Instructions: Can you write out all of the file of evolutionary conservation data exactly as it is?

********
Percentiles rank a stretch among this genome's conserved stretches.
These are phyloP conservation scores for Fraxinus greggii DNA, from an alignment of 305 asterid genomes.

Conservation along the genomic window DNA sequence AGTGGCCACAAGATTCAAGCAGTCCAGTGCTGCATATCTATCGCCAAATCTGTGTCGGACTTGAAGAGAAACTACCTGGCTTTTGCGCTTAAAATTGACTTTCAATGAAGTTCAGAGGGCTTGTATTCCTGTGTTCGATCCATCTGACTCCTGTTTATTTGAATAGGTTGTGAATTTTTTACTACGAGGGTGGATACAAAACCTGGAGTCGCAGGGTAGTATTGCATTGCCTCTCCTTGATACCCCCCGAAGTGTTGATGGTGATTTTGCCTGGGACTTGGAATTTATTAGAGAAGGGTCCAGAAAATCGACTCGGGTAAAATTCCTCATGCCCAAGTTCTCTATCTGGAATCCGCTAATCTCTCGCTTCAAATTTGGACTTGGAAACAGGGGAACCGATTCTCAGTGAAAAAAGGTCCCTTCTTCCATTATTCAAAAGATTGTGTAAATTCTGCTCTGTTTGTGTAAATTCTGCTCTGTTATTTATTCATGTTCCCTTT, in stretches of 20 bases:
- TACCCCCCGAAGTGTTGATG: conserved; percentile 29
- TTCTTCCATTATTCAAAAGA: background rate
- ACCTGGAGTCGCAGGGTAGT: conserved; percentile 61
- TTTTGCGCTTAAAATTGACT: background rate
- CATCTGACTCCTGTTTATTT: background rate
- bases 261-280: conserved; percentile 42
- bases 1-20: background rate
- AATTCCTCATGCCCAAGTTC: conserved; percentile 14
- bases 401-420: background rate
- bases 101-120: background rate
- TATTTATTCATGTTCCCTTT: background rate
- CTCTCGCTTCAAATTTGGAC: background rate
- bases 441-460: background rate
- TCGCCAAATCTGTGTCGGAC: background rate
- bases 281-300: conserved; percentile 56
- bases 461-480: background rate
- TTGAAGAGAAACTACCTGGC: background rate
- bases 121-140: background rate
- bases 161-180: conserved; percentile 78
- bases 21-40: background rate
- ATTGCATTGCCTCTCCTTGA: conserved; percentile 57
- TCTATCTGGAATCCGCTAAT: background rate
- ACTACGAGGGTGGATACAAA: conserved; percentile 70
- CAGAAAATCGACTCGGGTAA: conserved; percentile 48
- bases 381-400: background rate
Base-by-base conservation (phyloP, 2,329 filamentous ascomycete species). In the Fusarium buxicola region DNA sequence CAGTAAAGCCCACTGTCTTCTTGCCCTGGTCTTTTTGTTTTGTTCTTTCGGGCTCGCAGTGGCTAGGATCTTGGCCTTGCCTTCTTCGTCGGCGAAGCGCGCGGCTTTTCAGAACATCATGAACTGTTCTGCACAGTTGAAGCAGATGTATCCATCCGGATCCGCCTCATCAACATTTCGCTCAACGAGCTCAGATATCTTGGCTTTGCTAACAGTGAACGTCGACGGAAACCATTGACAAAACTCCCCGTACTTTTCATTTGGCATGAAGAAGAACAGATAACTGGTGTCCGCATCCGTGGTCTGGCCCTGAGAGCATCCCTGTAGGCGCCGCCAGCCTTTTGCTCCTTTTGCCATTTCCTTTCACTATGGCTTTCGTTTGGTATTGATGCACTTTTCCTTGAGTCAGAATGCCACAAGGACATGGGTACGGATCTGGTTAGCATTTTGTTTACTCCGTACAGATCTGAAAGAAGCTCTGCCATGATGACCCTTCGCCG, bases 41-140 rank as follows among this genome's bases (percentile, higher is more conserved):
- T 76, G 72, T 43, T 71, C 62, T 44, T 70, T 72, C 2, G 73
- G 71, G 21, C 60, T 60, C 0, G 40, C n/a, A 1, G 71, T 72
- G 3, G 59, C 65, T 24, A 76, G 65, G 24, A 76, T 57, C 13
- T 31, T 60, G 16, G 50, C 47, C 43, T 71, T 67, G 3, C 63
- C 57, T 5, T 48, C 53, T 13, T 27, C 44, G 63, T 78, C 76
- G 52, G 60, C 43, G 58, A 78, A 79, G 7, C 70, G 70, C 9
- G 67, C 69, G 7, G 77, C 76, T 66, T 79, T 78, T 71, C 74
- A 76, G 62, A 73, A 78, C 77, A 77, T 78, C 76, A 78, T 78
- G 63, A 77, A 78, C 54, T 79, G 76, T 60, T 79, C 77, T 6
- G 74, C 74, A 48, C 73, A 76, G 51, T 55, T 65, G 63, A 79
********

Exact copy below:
Percentiles rank a stretch among this genome's conserved stretches.
These are phyloP conservation scores for Fraxinus greggii DNA, from an alignment of 305 asterid genomes.

Conservation along the genomic window DNA sequence AGTGGCCACAAGATTCAAGCAGTCCAGTGCTGCATATCTATCGCCAAATCTGTGTCGGACTTGAAGAGAAACTACCTGGCTTTTGCGCTTAAAATTGACTTTCAATGAAGTTCAGAGGGCTTGTATTCCTGTGTTCGATCCATCTGACTCCTGTTTATTTGAATAGGTTGTGAATTTTTTACTACGAGGGTGGATACAAAACCTGGAGTCGCAGGGTAGTATTGCATTGCCTCTCCTTGATACCCCCCGAAGTGTTGATGGTGATTTTGCCTGGGACTTGGAATTTATTAGAGAAGGGTCCAGAAAATCGACTCGGGTAAAATTCCTCATGCCCAAGTTCTCTATCTGGAATCCGCTAATCTCTCGCTTCAAATTTGGACTTGGAAACAGGGGAACCGATTCTCAGTGAAAAAAGGTCCCTTCTTCCATTATTCAAAAGATTGTGTAAATTCTGCTCTGTTTGTGTAAATTCTGCTCTGTTATTTATTCATGTTCCCTTT, in stretches of 20 bases:
- TACCCCCCGAAGTGTTGATG: conserved; percentile 29
- TTCTTCCATTATTCAAAAGA: background rate
- ACCTGGAGTCGCAGGGTAGT: conserved; percentile 61
- TTTTGCGCTTAAAATTGACT: background rate
- CATCTGACTCCTGTTTATTT: background rate
- bases 261-280: conserved; percentile 42
- bases 1-20: background rate
- AATTCCTCATGCCCAAGTTC: conserved; percentile 14
- bases 401-420: background rate
- bases 101-120: background rate
- TATTTATTCATGTTCCCTTT: background rate
- CTCTCGCTTCAAATTTGGAC: background rate
- bases 441-460: background rate
- TCGCCAAATCTGTGTCGGAC: background rate
- bases 281-300: conserved; percentile 56
- bases 461-480: background rate
- TTGAAGAGAAACTACCTGGC: background rate
- bases 121-140: background rate
- bases 161-180: conserved; percentile 78
- bases 21-40: background rate
- ATTGCATTGCCTCTCCTTGA: conserved; percentile 57
- TCTATCTGGAATCCGCTAAT: background rate
- ACTACGAGGGTGGATACAAA: conserved; percentile 70
- CAGAAAATCGACTCGGGTAA: conserved; percentile 48
- bases 381-400: background rate
Base-by-base conservation (phyloP, 2,329 filamentous ascomycete species). In the Fusarium buxicola region DNA sequence CAGTAAAGCCCACTGTCTTCTTGCCCTGGTCTTTTTGTTTTGTTCTTTCGGGCTCGCAGTGGCTAGGATCTTGGCCTTGCCTTCTTCGTCGGCGAAGCGCGCGGCTTTTCAGAACATCATGAACTGTTCTGCACAGTTGAAGCAGATGTATCCATCCGGATCCGCCTCATCAACATTTCGCTCAACGAGCTCAGATATCTTGGCTTTGCTAACAGTGAACGTCGACGGAAACCATTGACAAAACTCCCCGTACTTTTCATTTGGCATGAAGAAGAACAGATAACTGGTGTCCGCATCCGTGGTCTGGCCCTGAGAGCATCCCTGTAGGCGCCGCCAGCCTTTTGCTCCTTTTGCCATTTCCTTTCACTATGGCTTTCGTTTGGTATTGATGCACTTTTCCTTGAGTCAGAATGCCACAAGGACATGGGTACGGATCTGGTTAGCATTTTGTTTACTCCGTACAGATCTGAAAGAAGCTCTGCCATGATGACCCTTCGCCG, bases 41-140 rank as follows among this genome's bases (percentile, higher is more conserved):
- T 76, G 72, T 43, T 71, C 62, T 44, T 70, T 72, C 2, G 73
- G 71, G 21, C 60, T 60, C 0, G 40, C n/a, A 1, G 71, T 72
- G 3, G 59, C 65, T 24, A 76, G 65, G 24, A 76, T 57, C 13
- T 31, T 60, G 16, G 50, C 47, C 43, T 71, T 67, G 3, C 63
- C 57, T 5, T 48, C 53, T 13, T 27, C 44, G 63, T 78, C 76
- G 52, G 60, C 43, G 58, A 78, A 79, G 7, C 70, G 70, C 9
- G 67, C 69, G 7, G 77, C 76, T 66, T 79, T 78, T 71, C 74
- A 76, G 62, A 73, A 78, C 77, A 77, T 78, C 76, A 78, T 78
- G 63, A 77, A 78, C 54, T 79, G 76, T 60, T 79, C 77, T 6
- G 74, C 74, A 48, C 73, A 76, G 51, T 55, T 65, G 63, A 79